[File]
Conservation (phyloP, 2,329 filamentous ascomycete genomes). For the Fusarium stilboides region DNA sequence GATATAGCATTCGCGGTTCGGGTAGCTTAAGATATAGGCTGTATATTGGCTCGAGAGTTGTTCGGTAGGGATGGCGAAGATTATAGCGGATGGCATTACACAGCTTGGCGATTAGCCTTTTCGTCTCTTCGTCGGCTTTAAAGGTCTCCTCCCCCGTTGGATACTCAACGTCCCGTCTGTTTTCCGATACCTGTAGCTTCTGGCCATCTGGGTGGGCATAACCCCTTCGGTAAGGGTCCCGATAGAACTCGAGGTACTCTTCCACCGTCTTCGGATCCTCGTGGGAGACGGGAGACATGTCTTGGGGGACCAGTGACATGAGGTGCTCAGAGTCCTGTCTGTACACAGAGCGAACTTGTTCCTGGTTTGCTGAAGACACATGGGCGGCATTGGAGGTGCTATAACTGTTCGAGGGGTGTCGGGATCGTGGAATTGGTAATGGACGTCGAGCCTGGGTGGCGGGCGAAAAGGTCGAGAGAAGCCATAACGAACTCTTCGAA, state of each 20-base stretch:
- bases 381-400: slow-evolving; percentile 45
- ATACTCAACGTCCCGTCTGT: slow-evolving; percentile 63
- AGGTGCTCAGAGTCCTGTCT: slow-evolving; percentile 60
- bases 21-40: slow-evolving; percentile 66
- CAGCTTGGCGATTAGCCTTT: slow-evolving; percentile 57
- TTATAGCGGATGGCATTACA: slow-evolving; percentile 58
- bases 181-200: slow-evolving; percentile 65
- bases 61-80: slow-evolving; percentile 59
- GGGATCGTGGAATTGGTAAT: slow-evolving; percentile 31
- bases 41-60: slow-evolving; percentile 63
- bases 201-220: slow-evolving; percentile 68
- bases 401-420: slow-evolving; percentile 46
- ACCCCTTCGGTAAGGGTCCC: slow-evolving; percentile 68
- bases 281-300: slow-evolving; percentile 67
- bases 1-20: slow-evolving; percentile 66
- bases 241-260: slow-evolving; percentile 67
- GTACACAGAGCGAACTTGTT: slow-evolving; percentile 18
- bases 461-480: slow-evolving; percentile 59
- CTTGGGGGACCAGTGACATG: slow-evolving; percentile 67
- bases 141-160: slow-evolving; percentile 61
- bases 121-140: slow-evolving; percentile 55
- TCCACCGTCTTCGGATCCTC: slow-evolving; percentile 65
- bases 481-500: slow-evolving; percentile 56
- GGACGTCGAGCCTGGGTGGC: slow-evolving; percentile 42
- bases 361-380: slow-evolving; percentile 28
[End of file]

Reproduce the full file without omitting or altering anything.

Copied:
Conservation (phyloP, 2,329 filamentous ascomycete genomes). For the Fusarium stilboides region DNA sequence GATATAGCATTCGCGGTTCGGGTAGCTTAAGATATAGGCTGTATATTGGCTCGAGAGTTGTTCGGTAGGGATGGCGAAGATTATAGCGGATGGCATTACACAGCTTGGCGATTAGCCTTTTCGTCTCTTCGTCGGCTTTAAAGGTCTCCTCCCCCGTTGGATACTCAACGTCCCGTCTGTTTTCCGATACCTGTAGCTTCTGGCCATCTGGGTGGGCATAACCCCTTCGGTAAGGGTCCCGATAGAACTCGAGGTACTCTTCCACCGTCTTCGGATCCTCGTGGGAGACGGGAGACATGTCTTGGGGGACCAGTGACATGAGGTGCTCAGAGTCCTGTCTGTACACAGAGCGAACTTGTTCCTGGTTTGCTGAAGACACATGGGCGGCATTGGAGGTGCTATAACTGTTCGAGGGGTGTCGGGATCGTGGAATTGGTAATGGACGTCGAGCCTGGGTGGCGGGCGAAAAGGTCGAGAGAAGCCATAACGAACTCTTCGAA, state of each 20-base stretch:
- bases 381-400: slow-evolving; percentile 45
- ATACTCAACGTCCCGTCTGT: slow-evolving; percentile 63
- AGGTGCTCAGAGTCCTGTCT: slow-evolving; percentile 60
- bases 21-40: slow-evolving; percentile 66
- CAGCTTGGCGATTAGCCTTT: slow-evolving; percentile 57
- TTATAGCGGATGGCATTACA: slow-evolving; percentile 58
- bases 181-200: slow-evolving; percentile 65
- bases 61-80: slow-evolving; percentile 59
- GGGATCGTGGAATTGGTAAT: slow-evolving; percentile 31
- bases 41-60: slow-evolving; percentile 63
- bases 201-220: slow-evolving; percentile 68
- bases 401-420: slow-evolving; percentile 46
- ACCCCTTCGGTAAGGGTCCC: slow-evolving; percentile 68
- bases 281-300: slow-evolving; percentile 67
- bases 1-20: slow-evolving; percentile 66
- bases 241-260: slow-evolving; percentile 67
- GTACACAGAGCGAACTTGTT: slow-evolving; percentile 18
- bases 461-480: slow-evolving; percentile 59
- CTTGGGGGACCAGTGACATG: slow-evolving; percentile 67
- bases 141-160: slow-evolving; percentile 61
- bases 121-140: slow-evolving; percentile 55
- TCCACCGTCTTCGGATCCTC: slow-evolving; percentile 65
- bases 481-500: slow-evolving; percentile 56
- GGACGTCGAGCCTGGGTGGC: slow-evolving; percentile 42
- bases 361-380: slow-evolving; percentile 28